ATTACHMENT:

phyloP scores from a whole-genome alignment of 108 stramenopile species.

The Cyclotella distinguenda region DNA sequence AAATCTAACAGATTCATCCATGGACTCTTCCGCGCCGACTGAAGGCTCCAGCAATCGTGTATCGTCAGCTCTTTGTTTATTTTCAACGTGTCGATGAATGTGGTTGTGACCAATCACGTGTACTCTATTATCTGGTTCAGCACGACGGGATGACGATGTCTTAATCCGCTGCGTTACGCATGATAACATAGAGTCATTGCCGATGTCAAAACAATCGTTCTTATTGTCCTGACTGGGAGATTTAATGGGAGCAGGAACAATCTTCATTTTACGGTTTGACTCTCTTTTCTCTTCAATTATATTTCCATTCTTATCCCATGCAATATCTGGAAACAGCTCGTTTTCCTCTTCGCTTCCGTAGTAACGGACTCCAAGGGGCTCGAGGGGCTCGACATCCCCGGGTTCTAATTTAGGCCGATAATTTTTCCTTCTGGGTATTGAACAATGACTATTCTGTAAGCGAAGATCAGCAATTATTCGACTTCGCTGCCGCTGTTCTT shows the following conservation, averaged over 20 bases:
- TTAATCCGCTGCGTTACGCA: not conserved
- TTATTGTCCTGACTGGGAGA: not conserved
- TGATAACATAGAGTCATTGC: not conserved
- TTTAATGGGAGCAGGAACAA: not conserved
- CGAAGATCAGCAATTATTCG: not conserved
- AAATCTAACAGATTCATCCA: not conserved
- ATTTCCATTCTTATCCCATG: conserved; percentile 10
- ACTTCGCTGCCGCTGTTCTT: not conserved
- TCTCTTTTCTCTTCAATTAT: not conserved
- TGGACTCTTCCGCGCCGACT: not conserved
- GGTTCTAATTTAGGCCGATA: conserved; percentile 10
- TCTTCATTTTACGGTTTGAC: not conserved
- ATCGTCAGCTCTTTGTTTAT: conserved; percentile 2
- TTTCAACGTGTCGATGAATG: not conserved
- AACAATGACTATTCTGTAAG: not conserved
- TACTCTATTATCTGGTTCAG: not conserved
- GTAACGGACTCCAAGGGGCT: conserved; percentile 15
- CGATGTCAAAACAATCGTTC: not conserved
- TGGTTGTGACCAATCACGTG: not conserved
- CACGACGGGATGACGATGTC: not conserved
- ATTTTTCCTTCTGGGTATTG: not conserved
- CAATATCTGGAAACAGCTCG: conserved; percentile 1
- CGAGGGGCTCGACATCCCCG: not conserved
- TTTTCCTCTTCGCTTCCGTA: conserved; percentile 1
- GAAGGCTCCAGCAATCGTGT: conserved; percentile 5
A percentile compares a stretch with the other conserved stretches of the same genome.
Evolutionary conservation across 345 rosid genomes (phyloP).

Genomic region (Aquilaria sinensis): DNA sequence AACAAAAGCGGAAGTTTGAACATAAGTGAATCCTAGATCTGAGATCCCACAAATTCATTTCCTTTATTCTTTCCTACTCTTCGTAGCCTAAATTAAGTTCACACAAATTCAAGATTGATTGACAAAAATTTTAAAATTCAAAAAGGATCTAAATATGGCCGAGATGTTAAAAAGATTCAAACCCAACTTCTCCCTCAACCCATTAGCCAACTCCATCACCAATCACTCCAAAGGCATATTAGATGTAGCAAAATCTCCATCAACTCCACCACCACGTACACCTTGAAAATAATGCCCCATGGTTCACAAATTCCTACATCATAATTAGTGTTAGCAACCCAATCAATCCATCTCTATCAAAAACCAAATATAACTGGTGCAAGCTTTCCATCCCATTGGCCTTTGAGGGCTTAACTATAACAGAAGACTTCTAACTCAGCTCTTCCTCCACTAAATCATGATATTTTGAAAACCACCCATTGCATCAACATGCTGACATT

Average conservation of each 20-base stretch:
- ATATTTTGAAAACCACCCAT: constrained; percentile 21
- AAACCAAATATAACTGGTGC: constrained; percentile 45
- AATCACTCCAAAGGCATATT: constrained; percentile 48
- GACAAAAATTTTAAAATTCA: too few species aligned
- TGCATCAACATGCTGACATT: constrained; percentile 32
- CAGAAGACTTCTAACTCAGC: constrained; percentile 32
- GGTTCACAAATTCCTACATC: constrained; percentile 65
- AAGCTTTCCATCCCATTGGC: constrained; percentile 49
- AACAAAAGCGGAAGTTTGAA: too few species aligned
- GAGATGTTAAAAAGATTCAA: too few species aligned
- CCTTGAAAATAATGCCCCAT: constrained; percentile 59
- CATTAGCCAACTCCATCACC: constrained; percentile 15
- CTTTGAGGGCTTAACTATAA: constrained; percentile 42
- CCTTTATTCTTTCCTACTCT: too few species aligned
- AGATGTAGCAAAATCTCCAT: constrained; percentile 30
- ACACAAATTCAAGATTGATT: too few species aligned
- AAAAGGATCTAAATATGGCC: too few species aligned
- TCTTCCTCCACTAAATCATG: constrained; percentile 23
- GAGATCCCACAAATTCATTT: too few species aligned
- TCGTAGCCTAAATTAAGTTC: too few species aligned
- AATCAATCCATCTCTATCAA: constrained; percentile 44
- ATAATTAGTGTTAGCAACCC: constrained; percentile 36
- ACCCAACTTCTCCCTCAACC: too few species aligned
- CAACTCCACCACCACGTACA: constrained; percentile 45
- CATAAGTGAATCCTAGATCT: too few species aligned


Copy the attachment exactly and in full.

phyloP scores from a whole-genome alignment of 108 stramenopile species.

The Cyclotella distinguenda region DNA sequence AAATCTAACAGATTCATCCATGGACTCTTCCGCGCCGACTGAAGGCTCCAGCAATCGTGTATCGTCAGCTCTTTGTTTATTTTCAACGTGTCGATGAATGTGGTTGTGACCAATCACGTGTACTCTATTATCTGGTTCAGCACGACGGGATGACGATGTCTTAATCCGCTGCGTTACGCATGATAACATAGAGTCATTGCCGATGTCAAAACAATCGTTCTTATTGTCCTGACTGGGAGATTTAATGGGAGCAGGAACAATCTTCATTTTACGGTTTGACTCTCTTTTCTCTTCAATTATATTTCCATTCTTATCCCATGCAATATCTGGAAACAGCTCGTTTTCCTCTTCGCTTCCGTAGTAACGGACTCCAAGGGGCTCGAGGGGCTCGACATCCCCGGGTTCTAATTTAGGCCGATAATTTTTCCTTCTGGGTATTGAACAATGACTATTCTGTAAGCGAAGATCAGCAATTATTCGACTTCGCTGCCGCTGTTCTT shows the following conservation, averaged over 20 bases:
- TTAATCCGCTGCGTTACGCA: not conserved
- TTATTGTCCTGACTGGGAGA: not conserved
- TGATAACATAGAGTCATTGC: not conserved
- TTTAATGGGAGCAGGAACAA: not conserved
- CGAAGATCAGCAATTATTCG: not conserved
- AAATCTAACAGATTCATCCA: not conserved
- ATTTCCATTCTTATCCCATG: conserved; percentile 10
- ACTTCGCTGCCGCTGTTCTT: not conserved
- TCTCTTTTCTCTTCAATTAT: not conserved
- TGGACTCTTCCGCGCCGACT: not conserved
- GGTTCTAATTTAGGCCGATA: conserved; percentile 10
- TCTTCATTTTACGGTTTGAC: not conserved
- ATCGTCAGCTCTTTGTTTAT: conserved; percentile 2
- TTTCAACGTGTCGATGAATG: not conserved
- AACAATGACTATTCTGTAAG: not conserved
- TACTCTATTATCTGGTTCAG: not conserved
- GTAACGGACTCCAAGGGGCT: conserved; percentile 15
- CGATGTCAAAACAATCGTTC: not conserved
- TGGTTGTGACCAATCACGTG: not conserved
- CACGACGGGATGACGATGTC: not conserved
- ATTTTTCCTTCTGGGTATTG: not conserved
- CAATATCTGGAAACAGCTCG: conserved; percentile 1
- CGAGGGGCTCGACATCCCCG: not conserved
- TTTTCCTCTTCGCTTCCGTA: conserved; percentile 1
- GAAGGCTCCAGCAATCGTGT: conserved; percentile 5
A percentile compares a stretch with the other conserved stretches of the same genome.
Evolutionary conservation across 345 rosid genomes (phyloP).

Genomic region (Aquilaria sinensis): DNA sequence AACAAAAGCGGAAGTTTGAACATAAGTGAATCCTAGATCTGAGATCCCACAAATTCATTTCCTTTATTCTTTCCTACTCTTCGTAGCCTAAATTAAGTTCACACAAATTCAAGATTGATTGACAAAAATTTTAAAATTCAAAAAGGATCTAAATATGGCCGAGATGTTAAAAAGATTCAAACCCAACTTCTCCCTCAACCCATTAGCCAACTCCATCACCAATCACTCCAAAGGCATATTAGATGTAGCAAAATCTCCATCAACTCCACCACCACGTACACCTTGAAAATAATGCCCCATGGTTCACAAATTCCTACATCATAATTAGTGTTAGCAACCCAATCAATCCATCTCTATCAAAAACCAAATATAACTGGTGCAAGCTTTCCATCCCATTGGCCTTTGAGGGCTTAACTATAACAGAAGACTTCTAACTCAGCTCTTCCTCCACTAAATCATGATATTTTGAAAACCACCCATTGCATCAACATGCTGACATT

Average conservation of each 20-base stretch:
- ATATTTTGAAAACCACCCAT: constrained; percentile 21
- AAACCAAATATAACTGGTGC: constrained; percentile 45
- AATCACTCCAAAGGCATATT: constrained; percentile 48
- GACAAAAATTTTAAAATTCA: too few species aligned
- TGCATCAACATGCTGACATT: constrained; percentile 32
- CAGAAGACTTCTAACTCAGC: constrained; percentile 32
- GGTTCACAAATTCCTACATC: constrained; percentile 65
- AAGCTTTCCATCCCATTGGC: constrained; percentile 49
- AACAAAAGCGGAAGTTTGAA: too few species aligned
- GAGATGTTAAAAAGATTCAA: too few species aligned
- CCTTGAAAATAATGCCCCAT: constrained; percentile 59
- CATTAGCCAACTCCATCACC: constrained; percentile 15
- CTTTGAGGGCTTAACTATAA: constrained; percentile 42
- CCTTTATTCTTTCCTACTCT: too few species aligned
- AGATGTAGCAAAATCTCCAT: constrained; percentile 30
- ACACAAATTCAAGATTGATT: too few species aligned
- AAAAGGATCTAAATATGGCC: too few species aligned
- TCTTCCTCCACTAAATCATG: constrained; percentile 23
- GAGATCCCACAAATTCATTT: too few species aligned
- TCGTAGCCTAAATTAAGTTC: too few species aligned
- AATCAATCCATCTCTATCAA: constrained; percentile 44
- ATAATTAGTGTTAGCAACCC: constrained; percentile 36
- ACCCAACTTCTCCCTCAACC: too few species aligned
- CAACTCCACCACCACGTACA: constrained; percentile 45
- CATAAGTGAATCCTAGATCT: too few species aligned